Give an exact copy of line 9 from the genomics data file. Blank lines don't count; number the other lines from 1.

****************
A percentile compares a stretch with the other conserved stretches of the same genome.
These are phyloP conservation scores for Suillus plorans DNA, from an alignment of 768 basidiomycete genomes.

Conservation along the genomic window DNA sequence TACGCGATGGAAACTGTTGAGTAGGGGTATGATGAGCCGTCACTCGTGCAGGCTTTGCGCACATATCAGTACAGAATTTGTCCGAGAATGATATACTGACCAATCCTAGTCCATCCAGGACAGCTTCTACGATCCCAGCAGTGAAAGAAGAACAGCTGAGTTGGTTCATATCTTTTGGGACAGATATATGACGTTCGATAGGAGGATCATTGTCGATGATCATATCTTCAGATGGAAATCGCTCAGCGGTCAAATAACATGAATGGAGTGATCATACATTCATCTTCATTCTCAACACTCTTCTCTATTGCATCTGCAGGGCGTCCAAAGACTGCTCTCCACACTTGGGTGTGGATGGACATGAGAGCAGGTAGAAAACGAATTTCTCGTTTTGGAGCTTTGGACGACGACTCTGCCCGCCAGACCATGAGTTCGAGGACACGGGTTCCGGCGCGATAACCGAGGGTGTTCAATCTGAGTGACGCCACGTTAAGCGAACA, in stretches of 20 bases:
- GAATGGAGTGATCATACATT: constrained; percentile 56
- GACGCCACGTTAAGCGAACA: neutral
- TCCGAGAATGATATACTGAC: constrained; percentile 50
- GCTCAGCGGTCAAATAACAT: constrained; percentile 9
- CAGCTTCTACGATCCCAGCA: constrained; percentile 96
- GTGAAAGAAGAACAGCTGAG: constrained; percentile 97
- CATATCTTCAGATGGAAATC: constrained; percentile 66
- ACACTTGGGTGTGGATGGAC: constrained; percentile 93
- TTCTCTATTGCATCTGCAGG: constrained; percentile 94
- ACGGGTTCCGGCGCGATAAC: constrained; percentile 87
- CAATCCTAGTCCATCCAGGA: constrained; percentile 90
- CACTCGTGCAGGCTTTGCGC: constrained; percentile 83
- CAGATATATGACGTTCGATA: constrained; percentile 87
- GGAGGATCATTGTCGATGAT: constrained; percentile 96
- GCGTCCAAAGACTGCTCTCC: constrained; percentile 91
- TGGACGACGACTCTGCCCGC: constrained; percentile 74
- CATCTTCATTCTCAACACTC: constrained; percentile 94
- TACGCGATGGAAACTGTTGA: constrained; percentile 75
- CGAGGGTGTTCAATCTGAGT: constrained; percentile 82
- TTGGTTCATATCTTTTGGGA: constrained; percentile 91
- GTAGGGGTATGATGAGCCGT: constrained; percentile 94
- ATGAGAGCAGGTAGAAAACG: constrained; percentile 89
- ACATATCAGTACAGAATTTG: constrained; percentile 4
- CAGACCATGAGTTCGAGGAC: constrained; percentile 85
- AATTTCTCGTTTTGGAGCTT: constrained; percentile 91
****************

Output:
- GTGAAAGAAGAACAGCTGAG: constrained; percentile 97